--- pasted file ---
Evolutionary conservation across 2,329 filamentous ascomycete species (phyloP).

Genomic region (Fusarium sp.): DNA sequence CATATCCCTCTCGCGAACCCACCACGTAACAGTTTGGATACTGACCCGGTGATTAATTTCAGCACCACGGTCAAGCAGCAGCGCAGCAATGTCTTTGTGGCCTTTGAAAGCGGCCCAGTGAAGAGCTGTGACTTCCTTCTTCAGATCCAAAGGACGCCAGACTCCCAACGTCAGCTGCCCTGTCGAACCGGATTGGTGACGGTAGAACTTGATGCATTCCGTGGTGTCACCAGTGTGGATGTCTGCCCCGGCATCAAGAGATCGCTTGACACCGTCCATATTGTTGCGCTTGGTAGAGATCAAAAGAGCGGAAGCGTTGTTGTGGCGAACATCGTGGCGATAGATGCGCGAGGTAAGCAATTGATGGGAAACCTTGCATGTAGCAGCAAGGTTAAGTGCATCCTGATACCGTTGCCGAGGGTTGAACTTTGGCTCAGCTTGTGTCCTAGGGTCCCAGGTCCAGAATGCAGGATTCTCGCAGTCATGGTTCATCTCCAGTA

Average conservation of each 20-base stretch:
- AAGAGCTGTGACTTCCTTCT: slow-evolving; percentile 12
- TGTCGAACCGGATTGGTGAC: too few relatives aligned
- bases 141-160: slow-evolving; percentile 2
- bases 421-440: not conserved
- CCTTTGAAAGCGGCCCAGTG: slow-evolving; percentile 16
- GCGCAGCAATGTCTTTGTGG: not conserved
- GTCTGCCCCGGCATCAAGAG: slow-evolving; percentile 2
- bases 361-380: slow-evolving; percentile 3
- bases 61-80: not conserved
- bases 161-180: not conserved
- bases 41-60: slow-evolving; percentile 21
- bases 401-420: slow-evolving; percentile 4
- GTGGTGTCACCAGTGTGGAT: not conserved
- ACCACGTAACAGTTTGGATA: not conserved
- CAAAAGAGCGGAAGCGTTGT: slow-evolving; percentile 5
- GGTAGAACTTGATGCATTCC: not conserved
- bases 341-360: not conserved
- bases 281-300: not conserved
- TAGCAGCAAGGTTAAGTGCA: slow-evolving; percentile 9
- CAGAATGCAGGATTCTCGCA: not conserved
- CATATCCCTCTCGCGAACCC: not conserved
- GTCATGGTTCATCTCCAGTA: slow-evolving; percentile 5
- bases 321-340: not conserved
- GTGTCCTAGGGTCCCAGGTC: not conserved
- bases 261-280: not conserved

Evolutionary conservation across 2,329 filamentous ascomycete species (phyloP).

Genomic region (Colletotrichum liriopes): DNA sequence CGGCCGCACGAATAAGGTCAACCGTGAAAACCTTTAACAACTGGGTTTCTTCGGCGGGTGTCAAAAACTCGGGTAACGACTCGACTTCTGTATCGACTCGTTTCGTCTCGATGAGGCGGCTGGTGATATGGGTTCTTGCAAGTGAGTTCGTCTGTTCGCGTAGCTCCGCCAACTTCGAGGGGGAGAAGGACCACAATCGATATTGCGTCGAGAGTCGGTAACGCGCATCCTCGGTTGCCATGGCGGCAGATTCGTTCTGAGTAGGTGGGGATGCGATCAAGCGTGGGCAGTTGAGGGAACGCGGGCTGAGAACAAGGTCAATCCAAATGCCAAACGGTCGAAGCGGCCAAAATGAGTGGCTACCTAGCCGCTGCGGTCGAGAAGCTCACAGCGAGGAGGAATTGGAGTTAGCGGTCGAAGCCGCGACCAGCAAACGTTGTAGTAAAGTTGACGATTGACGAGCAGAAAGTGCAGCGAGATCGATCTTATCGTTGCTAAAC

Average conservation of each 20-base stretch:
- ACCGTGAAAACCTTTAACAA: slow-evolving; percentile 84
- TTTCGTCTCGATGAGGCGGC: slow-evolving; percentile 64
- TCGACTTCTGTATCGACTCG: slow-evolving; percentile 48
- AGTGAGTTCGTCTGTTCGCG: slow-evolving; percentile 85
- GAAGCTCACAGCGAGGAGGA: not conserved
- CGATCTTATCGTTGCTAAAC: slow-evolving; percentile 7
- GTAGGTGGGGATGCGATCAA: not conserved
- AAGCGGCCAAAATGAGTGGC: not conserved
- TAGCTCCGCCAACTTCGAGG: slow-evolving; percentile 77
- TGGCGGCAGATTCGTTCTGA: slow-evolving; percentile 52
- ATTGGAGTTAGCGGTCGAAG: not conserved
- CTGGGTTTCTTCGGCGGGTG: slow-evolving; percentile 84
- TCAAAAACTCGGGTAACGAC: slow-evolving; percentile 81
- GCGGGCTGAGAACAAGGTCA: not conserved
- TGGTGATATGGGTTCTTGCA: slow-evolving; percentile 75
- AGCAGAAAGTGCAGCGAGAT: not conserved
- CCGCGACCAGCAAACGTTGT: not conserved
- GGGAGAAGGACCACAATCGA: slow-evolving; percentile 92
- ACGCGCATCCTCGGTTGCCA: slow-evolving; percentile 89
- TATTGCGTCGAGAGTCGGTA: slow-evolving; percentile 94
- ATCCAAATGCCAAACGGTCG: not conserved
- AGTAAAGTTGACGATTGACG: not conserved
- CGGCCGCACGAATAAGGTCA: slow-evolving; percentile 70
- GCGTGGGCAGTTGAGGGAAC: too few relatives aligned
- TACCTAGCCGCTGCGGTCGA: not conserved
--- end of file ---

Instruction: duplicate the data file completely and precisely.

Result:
Evolutionary conservation across 2,329 filamentous ascomycete species (phyloP).

Genomic region (Fusarium sp.): DNA sequence CATATCCCTCTCGCGAACCCACCACGTAACAGTTTGGATACTGACCCGGTGATTAATTTCAGCACCACGGTCAAGCAGCAGCGCAGCAATGTCTTTGTGGCCTTTGAAAGCGGCCCAGTGAAGAGCTGTGACTTCCTTCTTCAGATCCAAAGGACGCCAGACTCCCAACGTCAGCTGCCCTGTCGAACCGGATTGGTGACGGTAGAACTTGATGCATTCCGTGGTGTCACCAGTGTGGATGTCTGCCCCGGCATCAAGAGATCGCTTGACACCGTCCATATTGTTGCGCTTGGTAGAGATCAAAAGAGCGGAAGCGTTGTTGTGGCGAACATCGTGGCGATAGATGCGCGAGGTAAGCAATTGATGGGAAACCTTGCATGTAGCAGCAAGGTTAAGTGCATCCTGATACCGTTGCCGAGGGTTGAACTTTGGCTCAGCTTGTGTCCTAGGGTCCCAGGTCCAGAATGCAGGATTCTCGCAGTCATGGTTCATCTCCAGTA

Average conservation of each 20-base stretch:
- AAGAGCTGTGACTTCCTTCT: slow-evolving; percentile 12
- TGTCGAACCGGATTGGTGAC: too few relatives aligned
- bases 141-160: slow-evolving; percentile 2
- bases 421-440: not conserved
- CCTTTGAAAGCGGCCCAGTG: slow-evolving; percentile 16
- GCGCAGCAATGTCTTTGTGG: not conserved
- GTCTGCCCCGGCATCAAGAG: slow-evolving; percentile 2
- bases 361-380: slow-evolving; percentile 3
- bases 61-80: not conserved
- bases 161-180: not conserved
- bases 41-60: slow-evolving; percentile 21
- bases 401-420: slow-evolving; percentile 4
- GTGGTGTCACCAGTGTGGAT: not conserved
- ACCACGTAACAGTTTGGATA: not conserved
- CAAAAGAGCGGAAGCGTTGT: slow-evolving; percentile 5
- GGTAGAACTTGATGCATTCC: not conserved
- bases 341-360: not conserved
- bases 281-300: not conserved
- TAGCAGCAAGGTTAAGTGCA: slow-evolving; percentile 9
- CAGAATGCAGGATTCTCGCA: not conserved
- CATATCCCTCTCGCGAACCC: not conserved
- GTCATGGTTCATCTCCAGTA: slow-evolving; percentile 5
- bases 321-340: not conserved
- GTGTCCTAGGGTCCCAGGTC: not conserved
- bases 261-280: not conserved

Evolutionary conservation across 2,329 filamentous ascomycete species (phyloP).

Genomic region (Colletotrichum liriopes): DNA sequence CGGCCGCACGAATAAGGTCAACCGTGAAAACCTTTAACAACTGGGTTTCTTCGGCGGGTGTCAAAAACTCGGGTAACGACTCGACTTCTGTATCGACTCGTTTCGTCTCGATGAGGCGGCTGGTGATATGGGTTCTTGCAAGTGAGTTCGTCTGTTCGCGTAGCTCCGCCAACTTCGAGGGGGAGAAGGACCACAATCGATATTGCGTCGAGAGTCGGTAACGCGCATCCTCGGTTGCCATGGCGGCAGATTCGTTCTGAGTAGGTGGGGATGCGATCAAGCGTGGGCAGTTGAGGGAACGCGGGCTGAGAACAAGGTCAATCCAAATGCCAAACGGTCGAAGCGGCCAAAATGAGTGGCTACCTAGCCGCTGCGGTCGAGAAGCTCACAGCGAGGAGGAATTGGAGTTAGCGGTCGAAGCCGCGACCAGCAAACGTTGTAGTAAAGTTGACGATTGACGAGCAGAAAGTGCAGCGAGATCGATCTTATCGTTGCTAAAC

Average conservation of each 20-base stretch:
- ACCGTGAAAACCTTTAACAA: slow-evolving; percentile 84
- TTTCGTCTCGATGAGGCGGC: slow-evolving; percentile 64
- TCGACTTCTGTATCGACTCG: slow-evolving; percentile 48
- AGTGAGTTCGTCTGTTCGCG: slow-evolving; percentile 85
- GAAGCTCACAGCGAGGAGGA: not conserved
- CGATCTTATCGTTGCTAAAC: slow-evolving; percentile 7
- GTAGGTGGGGATGCGATCAA: not conserved
- AAGCGGCCAAAATGAGTGGC: not conserved
- TAGCTCCGCCAACTTCGAGG: slow-evolving; percentile 77
- TGGCGGCAGATTCGTTCTGA: slow-evolving; percentile 52
- ATTGGAGTTAGCGGTCGAAG: not conserved
- CTGGGTTTCTTCGGCGGGTG: slow-evolving; percentile 84
- TCAAAAACTCGGGTAACGAC: slow-evolving; percentile 81
- GCGGGCTGAGAACAAGGTCA: not conserved
- TGGTGATATGGGTTCTTGCA: slow-evolving; percentile 75
- AGCAGAAAGTGCAGCGAGAT: not conserved
- CCGCGACCAGCAAACGTTGT: not conserved
- GGGAGAAGGACCACAATCGA: slow-evolving; percentile 92
- ACGCGCATCCTCGGTTGCCA: slow-evolving; percentile 89
- TATTGCGTCGAGAGTCGGTA: slow-evolving; percentile 94
- ATCCAAATGCCAAACGGTCG: not conserved
- AGTAAAGTTGACGATTGACG: not conserved
- CGGCCGCACGAATAAGGTCA: slow-evolving; percentile 70
- GCGTGGGCAGTTGAGGGAAC: too few relatives aligned
- TACCTAGCCGCTGCGGTCGA: not conserved